Libyan strongman bombed Chad rebels, his forces say

Supporters of Eastern Libyan military commander Khalifa Haftar take part in a rally in Benghazi, Libya. (Reuters/Esam Omran Al-Fetori/File Photo)
Updated 29 March 2018
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Libyan strongman bombed Chad rebels, his forces say

LIBREVILLE: The armed forces of Libyan strongman Khalifa Haftar said on Thursday that their warplanes had attacked Chadian rebels in the country’s southern desert last weekend.
Air raids targeted a rebel-held roadblock 400 kilometers (250 miles) southeast of Sebha, as well as other positions in an oasis in the Terbu region 400 km farther south, an official with Haftar’s so-called Libyan National Army (LNA) told AFP.
“The strikes aim at restoring security and applying law in the south,” the official said, without giving details about the identity of the targets.
An armed Chadian group, the Military Command Council for the Salvation of the Republic (CCMSR), said it had been attacked by Haftar’s planes.
CCMSR’s spokesman in exile, Kingabe Ogouzeimi de Tapol, said there were no casualties.
Chadian President Idriss Deby, he charged, had “subcontracted” Haftar to destroy rebels in Libya who are fighting to overturn the Chadian leader.
CCMSR claims to have several thousand fighters in Chad. It split in 2016 from another anti-Deby group in Libya, the Front for Change and Concord in Chad (FACT), based in Jufra, which is reputedly on good terms with Haftar.
Chad has a long history of revolt by rebels staged from across its borders. Deby and his precedessor Hissene Habre were themselves rebels who seized power by force of arms.
However, rebel groups today are relatively weak and divided, often using trafficking or extortion to raise funds to survive.
Three CCMSR members, including its leader, Hassan Boulmaye, were arrested last October in the fellow Sahel country of Niger.
Haftar, who opposes a UN-backed unity government based in Tripoli, announced the “liberation” of the eastern city of Benghazi last July after a three-year campaign.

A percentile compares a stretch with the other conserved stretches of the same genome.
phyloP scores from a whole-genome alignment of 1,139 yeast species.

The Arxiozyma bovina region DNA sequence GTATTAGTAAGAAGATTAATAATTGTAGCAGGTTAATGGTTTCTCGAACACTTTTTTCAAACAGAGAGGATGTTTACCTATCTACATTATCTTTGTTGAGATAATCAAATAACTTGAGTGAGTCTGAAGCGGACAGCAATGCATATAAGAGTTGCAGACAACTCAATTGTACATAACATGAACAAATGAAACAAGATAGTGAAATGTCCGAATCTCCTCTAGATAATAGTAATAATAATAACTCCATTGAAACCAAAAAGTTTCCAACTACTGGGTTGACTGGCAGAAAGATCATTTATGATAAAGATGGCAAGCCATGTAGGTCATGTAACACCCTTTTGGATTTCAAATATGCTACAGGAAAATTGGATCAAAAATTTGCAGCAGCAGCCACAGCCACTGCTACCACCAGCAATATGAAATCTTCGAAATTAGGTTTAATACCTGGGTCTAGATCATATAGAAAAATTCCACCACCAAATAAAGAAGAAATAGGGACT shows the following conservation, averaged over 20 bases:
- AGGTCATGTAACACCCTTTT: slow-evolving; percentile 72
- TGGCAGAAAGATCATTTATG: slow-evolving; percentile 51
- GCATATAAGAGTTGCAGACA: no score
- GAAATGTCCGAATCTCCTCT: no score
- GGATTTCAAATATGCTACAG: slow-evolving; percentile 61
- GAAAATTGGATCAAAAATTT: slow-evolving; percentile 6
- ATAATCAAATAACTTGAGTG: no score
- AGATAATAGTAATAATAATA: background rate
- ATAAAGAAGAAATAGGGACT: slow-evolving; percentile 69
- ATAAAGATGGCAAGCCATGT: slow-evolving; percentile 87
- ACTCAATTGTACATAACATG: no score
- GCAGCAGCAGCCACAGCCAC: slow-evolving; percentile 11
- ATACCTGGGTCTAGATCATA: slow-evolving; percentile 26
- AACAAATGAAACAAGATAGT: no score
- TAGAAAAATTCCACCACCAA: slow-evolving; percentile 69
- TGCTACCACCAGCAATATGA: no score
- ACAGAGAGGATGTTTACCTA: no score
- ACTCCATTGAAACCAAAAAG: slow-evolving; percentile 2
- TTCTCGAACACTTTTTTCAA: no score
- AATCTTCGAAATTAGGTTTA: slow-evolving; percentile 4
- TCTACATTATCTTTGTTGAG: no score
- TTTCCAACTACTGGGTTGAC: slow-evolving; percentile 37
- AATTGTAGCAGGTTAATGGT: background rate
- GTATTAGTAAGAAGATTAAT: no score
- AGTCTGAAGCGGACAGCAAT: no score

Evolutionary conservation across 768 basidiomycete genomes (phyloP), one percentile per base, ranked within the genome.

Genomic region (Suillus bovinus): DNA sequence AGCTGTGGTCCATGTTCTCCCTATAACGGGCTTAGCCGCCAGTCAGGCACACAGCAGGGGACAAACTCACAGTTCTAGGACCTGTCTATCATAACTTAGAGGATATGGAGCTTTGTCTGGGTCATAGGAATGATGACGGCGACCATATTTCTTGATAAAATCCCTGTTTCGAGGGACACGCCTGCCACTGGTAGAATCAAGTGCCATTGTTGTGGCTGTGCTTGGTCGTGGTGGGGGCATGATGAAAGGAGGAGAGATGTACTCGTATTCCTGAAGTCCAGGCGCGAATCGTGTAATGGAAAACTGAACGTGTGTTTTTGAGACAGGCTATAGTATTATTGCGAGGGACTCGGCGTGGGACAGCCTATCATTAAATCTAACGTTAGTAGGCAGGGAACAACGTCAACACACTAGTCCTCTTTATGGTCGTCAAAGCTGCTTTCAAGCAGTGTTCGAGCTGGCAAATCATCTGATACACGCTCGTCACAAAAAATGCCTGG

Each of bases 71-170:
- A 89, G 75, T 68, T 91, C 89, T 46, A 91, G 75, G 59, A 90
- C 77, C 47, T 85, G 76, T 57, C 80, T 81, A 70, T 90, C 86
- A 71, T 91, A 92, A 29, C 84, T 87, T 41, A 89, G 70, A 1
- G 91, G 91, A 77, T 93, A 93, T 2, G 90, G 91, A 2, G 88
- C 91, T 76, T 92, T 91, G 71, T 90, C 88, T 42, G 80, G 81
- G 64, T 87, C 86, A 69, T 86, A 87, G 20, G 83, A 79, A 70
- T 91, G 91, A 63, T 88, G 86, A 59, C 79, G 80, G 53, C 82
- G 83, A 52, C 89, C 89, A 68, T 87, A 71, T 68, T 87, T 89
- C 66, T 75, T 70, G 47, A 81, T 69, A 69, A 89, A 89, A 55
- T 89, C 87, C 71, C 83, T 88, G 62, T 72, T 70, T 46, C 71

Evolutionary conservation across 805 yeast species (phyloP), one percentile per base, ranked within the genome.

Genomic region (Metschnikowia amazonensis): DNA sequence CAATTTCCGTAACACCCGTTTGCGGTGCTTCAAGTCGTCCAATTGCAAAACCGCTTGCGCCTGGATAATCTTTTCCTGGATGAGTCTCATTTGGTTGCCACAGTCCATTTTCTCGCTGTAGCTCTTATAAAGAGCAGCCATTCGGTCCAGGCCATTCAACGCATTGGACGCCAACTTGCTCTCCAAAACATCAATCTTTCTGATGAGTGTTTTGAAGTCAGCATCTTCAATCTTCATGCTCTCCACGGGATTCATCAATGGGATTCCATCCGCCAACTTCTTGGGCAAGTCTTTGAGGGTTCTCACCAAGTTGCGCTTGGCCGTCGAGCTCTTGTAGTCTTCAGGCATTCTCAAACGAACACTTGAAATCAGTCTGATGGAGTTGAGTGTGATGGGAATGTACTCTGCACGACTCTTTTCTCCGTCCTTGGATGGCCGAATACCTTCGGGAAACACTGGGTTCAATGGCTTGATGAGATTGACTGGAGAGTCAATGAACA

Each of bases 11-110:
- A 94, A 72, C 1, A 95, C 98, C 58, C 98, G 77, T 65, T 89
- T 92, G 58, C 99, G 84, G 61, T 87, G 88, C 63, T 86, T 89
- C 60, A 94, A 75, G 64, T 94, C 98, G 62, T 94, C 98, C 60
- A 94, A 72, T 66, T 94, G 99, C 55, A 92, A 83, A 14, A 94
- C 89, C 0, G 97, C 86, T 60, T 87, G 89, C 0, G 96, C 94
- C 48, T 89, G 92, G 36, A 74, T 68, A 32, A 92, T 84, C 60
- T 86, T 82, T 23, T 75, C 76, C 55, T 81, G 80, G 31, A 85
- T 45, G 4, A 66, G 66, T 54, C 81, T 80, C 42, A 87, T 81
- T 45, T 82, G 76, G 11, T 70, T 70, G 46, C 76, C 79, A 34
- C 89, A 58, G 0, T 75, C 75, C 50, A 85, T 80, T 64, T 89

Troop withdrawal in Yemen's Hodeidah could start Tuesday, Wednesday: UN envoy Griffiths

Updated 19 February 2019
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Troop withdrawal in Yemen's Hodeidah could start Tuesday, Wednesday: UN envoy Griffiths

  • The Iranian-backed Houthi movement and Arab coalition agreed in talks in December to withdraw troops by Jan. 7
  • The UN said on Sunday that the parties had reached agreement on phase one of a troop redeployment

LONDON:  A redeployment of forces in Yemen's Hodeidah by the warring parties could start "possibly even today or tomorrow," UN Yemen envoy Martin Griffiths told the Security Council on Tuesday.

The Iranian-backed Houthi movement and Arab coalition agreed in talks in December to withdraw troops by Jan. 7 from the main port of Hodeidah. But the deal stalled.

The UN said on Sunday that the parties had reached agreement on phase one of a troop redeployment, with Griffiths saying the two parties in the Yemeni conflict had made "remarkable progress led by General Ollesgard."

Despite the advancement, Griffiths called on both parties to the Yemeni conflict not to miss the opportunity for peace and to reach an agreement.

He said: "I know exactly the obstacles and setbacks that will be in front of us, but we have to work on a final solution."